Before now, John Maus of Minnesota has played with Ariel Pink and Gary War. And that makes complete sense. On April Fool’s Day we find him on the top floor of a deserted cricket bat factory in south London shouting, “I’m such a maniac!” – y’know, like Ariel Pink might – and forever making his voice go ‘blub-gurgle-blub’ with the aid of an echo pedal that actually makes War’s underwater vocals sound crystalline.
Maus is alone, and rarely plays any kind of instrument – he simply hits ‘go’ on his samplers (almost before the preceding track has ended) and he’s bouncing up and down again, shaking his head from side to side like a felt-necked Muppet character, aggressively screaming encouragement off-mic and inaudible glugging on into it. He is having a very good time. And, by all accounts, so are most of the people here to see his intense emo-tronic live show that has some labelling him an electro Ian Curtis. The reason he’s not largely lies in the fact that the sound is terrible, and it’d be wrong to level that at the factory acoustics or shipped-in PA. Maus is just so intent on cranking up his reverb and drum machine that his long set feels even longer as the delicacies that make up new album ‘We Must Become The Pitiless Censors of Ourselves’ are lost in one relentless slur.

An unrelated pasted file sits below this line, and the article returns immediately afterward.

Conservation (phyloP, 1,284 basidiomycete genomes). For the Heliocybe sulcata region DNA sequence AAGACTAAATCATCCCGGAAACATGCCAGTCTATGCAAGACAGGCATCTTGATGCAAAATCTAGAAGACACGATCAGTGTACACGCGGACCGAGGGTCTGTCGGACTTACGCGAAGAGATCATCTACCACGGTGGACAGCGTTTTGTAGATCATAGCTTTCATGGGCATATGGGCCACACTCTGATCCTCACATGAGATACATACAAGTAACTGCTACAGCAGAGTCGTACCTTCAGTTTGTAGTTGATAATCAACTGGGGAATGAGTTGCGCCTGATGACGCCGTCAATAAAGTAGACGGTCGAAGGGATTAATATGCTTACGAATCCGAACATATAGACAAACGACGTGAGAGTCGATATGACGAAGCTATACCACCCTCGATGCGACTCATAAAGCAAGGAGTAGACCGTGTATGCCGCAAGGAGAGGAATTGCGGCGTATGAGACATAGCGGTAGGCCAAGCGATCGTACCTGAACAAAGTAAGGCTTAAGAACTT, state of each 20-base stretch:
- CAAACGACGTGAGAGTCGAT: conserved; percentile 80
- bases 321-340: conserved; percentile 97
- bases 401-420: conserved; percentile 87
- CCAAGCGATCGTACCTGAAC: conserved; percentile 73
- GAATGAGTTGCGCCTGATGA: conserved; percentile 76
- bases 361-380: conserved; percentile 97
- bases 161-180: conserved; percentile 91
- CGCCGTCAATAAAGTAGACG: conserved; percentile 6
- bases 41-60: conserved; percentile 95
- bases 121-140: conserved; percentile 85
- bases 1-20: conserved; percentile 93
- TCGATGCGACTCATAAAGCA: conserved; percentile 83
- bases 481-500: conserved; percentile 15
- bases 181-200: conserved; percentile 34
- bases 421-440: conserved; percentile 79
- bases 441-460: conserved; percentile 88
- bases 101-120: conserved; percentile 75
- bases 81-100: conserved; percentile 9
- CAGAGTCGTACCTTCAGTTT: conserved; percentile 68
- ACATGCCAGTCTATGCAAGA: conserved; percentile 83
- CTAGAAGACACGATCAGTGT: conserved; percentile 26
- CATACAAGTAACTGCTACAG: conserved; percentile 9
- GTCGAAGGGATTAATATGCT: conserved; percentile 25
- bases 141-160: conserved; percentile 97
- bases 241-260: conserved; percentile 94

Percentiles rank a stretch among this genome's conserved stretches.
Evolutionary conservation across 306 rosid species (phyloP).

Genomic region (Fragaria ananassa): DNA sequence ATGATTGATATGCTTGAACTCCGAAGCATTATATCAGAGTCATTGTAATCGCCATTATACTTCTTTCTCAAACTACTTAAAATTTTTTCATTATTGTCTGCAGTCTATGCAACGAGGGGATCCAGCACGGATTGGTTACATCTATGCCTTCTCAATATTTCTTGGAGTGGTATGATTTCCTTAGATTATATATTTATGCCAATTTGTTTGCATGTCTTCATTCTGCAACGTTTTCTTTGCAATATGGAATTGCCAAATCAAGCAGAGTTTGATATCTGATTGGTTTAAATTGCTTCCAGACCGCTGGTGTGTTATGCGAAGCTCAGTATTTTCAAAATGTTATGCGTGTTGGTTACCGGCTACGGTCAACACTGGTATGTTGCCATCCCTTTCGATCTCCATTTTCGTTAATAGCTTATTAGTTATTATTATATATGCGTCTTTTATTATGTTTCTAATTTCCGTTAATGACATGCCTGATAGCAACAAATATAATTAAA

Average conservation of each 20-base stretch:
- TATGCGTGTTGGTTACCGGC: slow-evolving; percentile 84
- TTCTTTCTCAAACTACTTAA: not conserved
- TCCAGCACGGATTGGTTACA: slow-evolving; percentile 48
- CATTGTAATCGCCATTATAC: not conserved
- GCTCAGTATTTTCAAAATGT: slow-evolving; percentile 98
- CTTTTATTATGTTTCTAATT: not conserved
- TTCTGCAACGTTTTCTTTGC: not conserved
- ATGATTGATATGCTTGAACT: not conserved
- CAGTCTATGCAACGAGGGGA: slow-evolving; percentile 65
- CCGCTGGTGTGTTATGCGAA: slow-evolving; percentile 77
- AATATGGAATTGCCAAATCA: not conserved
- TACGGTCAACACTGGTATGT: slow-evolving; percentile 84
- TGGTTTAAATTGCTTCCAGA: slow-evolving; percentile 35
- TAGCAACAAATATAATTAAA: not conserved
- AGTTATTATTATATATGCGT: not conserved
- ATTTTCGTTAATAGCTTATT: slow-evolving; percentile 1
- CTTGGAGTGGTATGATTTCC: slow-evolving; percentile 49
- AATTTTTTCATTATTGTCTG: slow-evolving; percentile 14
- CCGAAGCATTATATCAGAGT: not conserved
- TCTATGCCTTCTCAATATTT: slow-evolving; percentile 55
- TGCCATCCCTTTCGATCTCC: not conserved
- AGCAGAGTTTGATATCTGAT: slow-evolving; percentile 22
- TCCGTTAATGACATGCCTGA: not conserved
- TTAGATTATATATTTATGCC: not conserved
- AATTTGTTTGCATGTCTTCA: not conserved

By Stuart Stubbs
Originally published in issue 27 (vol 3) of Loud And Quiet. April 2011